The rights of TV station owners vs. the public

tv news advertising

By now, I’m sure you realize I’m a fan of the underdog. Fly, Philadelphia Eagles, fly!

I also strongly believe in holding people in high positions accountable for their acts, even off the clock. Can’t deny that after the recent string of sexual harassment allegations and confessions from some of the smartest and most talented people in America.

That’s why I reacted so strongly when I saw this article by the editor of TVNewsCheck, one of several industry websites.

I’ve written articles condemning the loosening of many regulatory protections, like net neutrality.

Harry Jessell, who I tried to reach privately on LinkedIn (I always try to reach somebody privately before writing about them), wrote a column called “End Discriminatory Regs Against Broadcast” and it’s exactly what you may expect.

This slideshow requires JavaScript.

He argued TV stations face too many rules and that Sinclair Broadcast Group should not have to pay a tentative $13.4 million fine to the Federal Communications Commission for “allegedly airing news programming that was paid for by a sponsor.”

fcc federal communications commission

Keep in mind, Sinclair owns 193 TV stations in 89 cities. See if they’re on the air where you live. They may be soon! Not too shabby!

sinclair before tribune
from http://sbgi.net/tv-stations/

That’s because FCC rules were recently loosened — reportedly cheered on by President Trump — so it can buy the Tribune Media stations around the country. That’ll get Sinclair’s controversial perspective on a tremendous number of new screens in big cities like New York, Los Angeles, Chicago, Philadelphia and Miami, among others, for the first time. Not too sympathetic!

It just bought Bonten Media Group‘s five stations including WCYB in the Tri-Cities of TN/VA, where I used to work. Click here and see how the WCYB website’s look seemed to change overnight. It’s like everything is becoming the same and there’s no need nor room for creativity. (Try to be creative and risk being kicked out, even if you’re specifically asked for suggestions during your interview. Companies want their own style and tone.)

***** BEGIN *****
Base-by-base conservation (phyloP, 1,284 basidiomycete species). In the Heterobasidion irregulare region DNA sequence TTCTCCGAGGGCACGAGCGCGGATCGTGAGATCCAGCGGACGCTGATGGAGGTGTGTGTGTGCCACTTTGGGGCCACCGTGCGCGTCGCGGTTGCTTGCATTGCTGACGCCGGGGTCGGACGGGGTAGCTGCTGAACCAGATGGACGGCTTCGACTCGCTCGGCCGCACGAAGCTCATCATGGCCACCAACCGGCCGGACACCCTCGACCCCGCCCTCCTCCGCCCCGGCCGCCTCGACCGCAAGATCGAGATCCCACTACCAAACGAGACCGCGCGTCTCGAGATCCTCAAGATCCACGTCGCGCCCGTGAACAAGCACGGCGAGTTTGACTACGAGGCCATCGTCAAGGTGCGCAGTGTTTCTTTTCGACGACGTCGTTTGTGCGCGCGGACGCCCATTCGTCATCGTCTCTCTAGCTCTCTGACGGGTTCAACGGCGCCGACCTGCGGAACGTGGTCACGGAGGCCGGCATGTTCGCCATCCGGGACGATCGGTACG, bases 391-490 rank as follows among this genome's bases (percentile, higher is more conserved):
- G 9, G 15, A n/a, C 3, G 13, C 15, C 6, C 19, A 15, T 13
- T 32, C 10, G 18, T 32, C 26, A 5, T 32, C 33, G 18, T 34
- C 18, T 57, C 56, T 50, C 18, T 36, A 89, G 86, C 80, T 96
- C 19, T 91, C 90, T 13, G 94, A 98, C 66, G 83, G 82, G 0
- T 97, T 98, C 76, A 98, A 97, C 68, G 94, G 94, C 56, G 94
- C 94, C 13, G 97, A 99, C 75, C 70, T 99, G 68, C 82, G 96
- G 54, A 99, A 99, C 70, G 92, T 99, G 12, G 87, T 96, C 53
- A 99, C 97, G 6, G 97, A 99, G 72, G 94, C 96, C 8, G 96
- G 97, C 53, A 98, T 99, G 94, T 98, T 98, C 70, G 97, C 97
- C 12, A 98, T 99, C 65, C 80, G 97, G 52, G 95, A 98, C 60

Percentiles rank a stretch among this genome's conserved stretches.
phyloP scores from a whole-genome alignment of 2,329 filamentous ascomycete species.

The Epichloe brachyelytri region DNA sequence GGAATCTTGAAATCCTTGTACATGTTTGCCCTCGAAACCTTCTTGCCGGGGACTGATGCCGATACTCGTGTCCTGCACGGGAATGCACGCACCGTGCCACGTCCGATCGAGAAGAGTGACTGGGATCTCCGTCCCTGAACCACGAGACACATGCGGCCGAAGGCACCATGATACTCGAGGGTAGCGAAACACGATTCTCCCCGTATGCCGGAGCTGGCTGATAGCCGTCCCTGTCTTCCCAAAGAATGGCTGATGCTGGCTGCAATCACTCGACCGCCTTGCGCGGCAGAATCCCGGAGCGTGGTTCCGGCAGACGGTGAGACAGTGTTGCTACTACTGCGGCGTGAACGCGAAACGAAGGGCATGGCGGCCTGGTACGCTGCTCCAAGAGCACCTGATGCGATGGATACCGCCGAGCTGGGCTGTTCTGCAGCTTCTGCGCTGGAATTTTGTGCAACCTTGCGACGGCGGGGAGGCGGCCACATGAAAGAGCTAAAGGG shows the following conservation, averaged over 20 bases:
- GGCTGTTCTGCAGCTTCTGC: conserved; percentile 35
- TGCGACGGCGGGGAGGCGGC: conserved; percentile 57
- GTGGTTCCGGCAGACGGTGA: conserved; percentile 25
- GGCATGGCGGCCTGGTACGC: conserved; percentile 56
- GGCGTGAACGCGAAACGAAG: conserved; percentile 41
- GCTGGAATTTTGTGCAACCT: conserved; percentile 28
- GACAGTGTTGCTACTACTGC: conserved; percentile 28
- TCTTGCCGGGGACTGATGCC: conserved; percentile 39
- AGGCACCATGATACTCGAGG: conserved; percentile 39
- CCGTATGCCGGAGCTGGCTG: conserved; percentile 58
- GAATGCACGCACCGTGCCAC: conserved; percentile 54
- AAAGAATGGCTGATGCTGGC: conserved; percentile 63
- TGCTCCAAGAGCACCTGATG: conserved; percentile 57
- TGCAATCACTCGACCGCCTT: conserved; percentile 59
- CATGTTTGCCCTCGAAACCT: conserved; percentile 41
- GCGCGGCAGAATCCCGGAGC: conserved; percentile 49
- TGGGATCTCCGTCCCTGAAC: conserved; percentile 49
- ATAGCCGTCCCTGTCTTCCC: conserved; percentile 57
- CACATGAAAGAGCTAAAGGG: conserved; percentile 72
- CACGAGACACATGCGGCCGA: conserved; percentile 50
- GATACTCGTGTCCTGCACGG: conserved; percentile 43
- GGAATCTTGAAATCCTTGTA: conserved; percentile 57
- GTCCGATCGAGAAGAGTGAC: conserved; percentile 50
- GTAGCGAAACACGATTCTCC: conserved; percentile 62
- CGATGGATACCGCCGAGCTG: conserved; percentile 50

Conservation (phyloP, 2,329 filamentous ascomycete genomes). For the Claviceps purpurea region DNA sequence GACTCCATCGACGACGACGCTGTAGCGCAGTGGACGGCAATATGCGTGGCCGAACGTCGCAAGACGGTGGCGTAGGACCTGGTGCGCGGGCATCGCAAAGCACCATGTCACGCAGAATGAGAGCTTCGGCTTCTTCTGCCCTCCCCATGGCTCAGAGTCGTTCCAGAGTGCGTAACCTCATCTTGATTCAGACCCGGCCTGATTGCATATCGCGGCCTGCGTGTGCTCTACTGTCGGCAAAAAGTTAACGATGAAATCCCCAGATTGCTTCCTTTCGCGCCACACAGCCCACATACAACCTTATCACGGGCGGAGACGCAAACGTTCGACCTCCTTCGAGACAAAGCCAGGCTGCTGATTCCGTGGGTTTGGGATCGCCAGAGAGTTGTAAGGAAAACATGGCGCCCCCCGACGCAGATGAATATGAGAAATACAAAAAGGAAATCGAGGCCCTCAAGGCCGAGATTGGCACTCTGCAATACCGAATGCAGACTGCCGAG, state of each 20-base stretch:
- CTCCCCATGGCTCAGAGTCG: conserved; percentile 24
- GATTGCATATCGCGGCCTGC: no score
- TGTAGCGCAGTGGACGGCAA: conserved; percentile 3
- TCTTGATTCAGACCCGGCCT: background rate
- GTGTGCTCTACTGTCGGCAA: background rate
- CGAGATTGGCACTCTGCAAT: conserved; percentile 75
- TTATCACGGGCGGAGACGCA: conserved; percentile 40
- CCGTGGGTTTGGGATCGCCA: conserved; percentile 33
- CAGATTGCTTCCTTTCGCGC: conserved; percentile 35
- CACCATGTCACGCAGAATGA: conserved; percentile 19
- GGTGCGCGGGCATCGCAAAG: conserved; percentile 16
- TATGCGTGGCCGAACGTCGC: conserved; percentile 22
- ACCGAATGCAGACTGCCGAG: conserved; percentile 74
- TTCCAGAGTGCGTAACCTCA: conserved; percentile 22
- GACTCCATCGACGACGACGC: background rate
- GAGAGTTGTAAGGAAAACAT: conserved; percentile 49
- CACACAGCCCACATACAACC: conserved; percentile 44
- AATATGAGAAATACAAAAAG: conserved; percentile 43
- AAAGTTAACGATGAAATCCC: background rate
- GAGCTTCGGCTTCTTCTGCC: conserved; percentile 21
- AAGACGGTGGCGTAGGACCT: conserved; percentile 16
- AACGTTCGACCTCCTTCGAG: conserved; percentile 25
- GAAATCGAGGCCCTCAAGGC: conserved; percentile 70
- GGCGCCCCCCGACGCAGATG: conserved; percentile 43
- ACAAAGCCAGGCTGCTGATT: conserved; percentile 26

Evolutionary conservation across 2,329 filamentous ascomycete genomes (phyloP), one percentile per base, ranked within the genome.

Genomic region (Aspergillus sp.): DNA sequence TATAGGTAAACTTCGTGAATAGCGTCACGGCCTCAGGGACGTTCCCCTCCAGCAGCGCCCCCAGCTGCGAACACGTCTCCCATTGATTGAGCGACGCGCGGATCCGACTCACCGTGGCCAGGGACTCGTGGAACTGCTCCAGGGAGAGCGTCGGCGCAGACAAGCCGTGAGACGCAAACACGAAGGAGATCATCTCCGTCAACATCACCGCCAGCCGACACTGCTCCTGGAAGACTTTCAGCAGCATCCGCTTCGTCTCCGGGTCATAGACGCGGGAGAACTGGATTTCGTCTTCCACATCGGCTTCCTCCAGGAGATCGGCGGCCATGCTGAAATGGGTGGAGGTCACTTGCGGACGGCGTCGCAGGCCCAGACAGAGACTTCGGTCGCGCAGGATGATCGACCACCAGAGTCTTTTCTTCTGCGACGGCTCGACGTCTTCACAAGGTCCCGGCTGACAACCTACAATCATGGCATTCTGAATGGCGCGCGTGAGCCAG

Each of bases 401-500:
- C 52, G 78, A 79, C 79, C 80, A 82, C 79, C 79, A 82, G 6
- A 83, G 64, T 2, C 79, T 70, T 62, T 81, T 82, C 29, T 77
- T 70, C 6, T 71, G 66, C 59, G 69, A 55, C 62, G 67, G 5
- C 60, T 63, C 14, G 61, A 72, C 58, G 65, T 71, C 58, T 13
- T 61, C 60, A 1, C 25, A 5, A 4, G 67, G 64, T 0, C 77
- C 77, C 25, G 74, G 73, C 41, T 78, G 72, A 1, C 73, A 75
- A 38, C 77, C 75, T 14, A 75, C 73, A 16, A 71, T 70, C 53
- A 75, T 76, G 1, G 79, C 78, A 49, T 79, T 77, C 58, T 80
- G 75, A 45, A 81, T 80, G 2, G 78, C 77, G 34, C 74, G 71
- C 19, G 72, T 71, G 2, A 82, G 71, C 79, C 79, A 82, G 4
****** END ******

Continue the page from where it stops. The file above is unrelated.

wcyb
www.wcyb.com

Sinclair requires conservative commentaries sent from its Maryland headquarters to air during its stations’ local newscasts. That causes viewers to think the biased people they see every night, tossed to by their local anchors, are local as well.

In 2004, Sinclair barred the ABC affiliates it owned from airing the episode of Nightline that profiled American soldiers killed overseas. (It owns stations affiliated with all of the networks.) The same year, it tried to get its stations to carry a pre-election film that bashed presidential candidate John Kerry. (Some might even say the First Amendment guaranteeing freedom of speech is only for station owners, not employees nor the public.)

sinclair broadcast group

Its gargantuan size already has liberals worried about its influence on elections.

tv owner population share
http://www.biakelsey.com

Jessell called the “sponsored news” rule antiquated and discriminatory, and claimed “native advertising has been around forever” under “names like advertorial, sponsored content, promoted content and infomercial.”

He also said it’s everywhere, and that print and digital media companies even get paid to invent it.

Plus, the rules may have been OK decades ago when broadcasters were becoming more powerful, rather than today when they face new competition from “aggressive digital giants.”

And he trusts viewers will eventually spot the advertising and change channels or media.

But I disagree. First, I don’t give viewers as much credit. There needs to be a separation — between news and opinion, as well as advertising — and I’d hate to be a journalist losing credibility by following Sinclair’s unique requirements.

I do admit with more competition, a broadcast license is no longer a license to print money as it used to be.

tv airwaves

But the airwaves belong to the public. TV stations have special responsibilities. Owners who don’t like them should be in a different business.

Anybody can print a newspaper, start a website, or even shoot material for a cable channel if they can get it carried.

Meanwhile, broadcasters get special protection like must-carry on cable systems, or they can demand money to be carried — which is much more common. (Then, of course, the network they’re affiliated with will demand a chunk of cash. It’s called reverse compensation.)

There used to be strict limits as to how many stations an owner can own. They’ve practically disappeared. Orders come from out of the area.

Owners were not allowed to own two stations in the same city. Now they can under certain circumstances.

Owners were not allowed to own two stations in neighboring cities (a grade-B overlap), since people who live in between can pick up both. Now they can.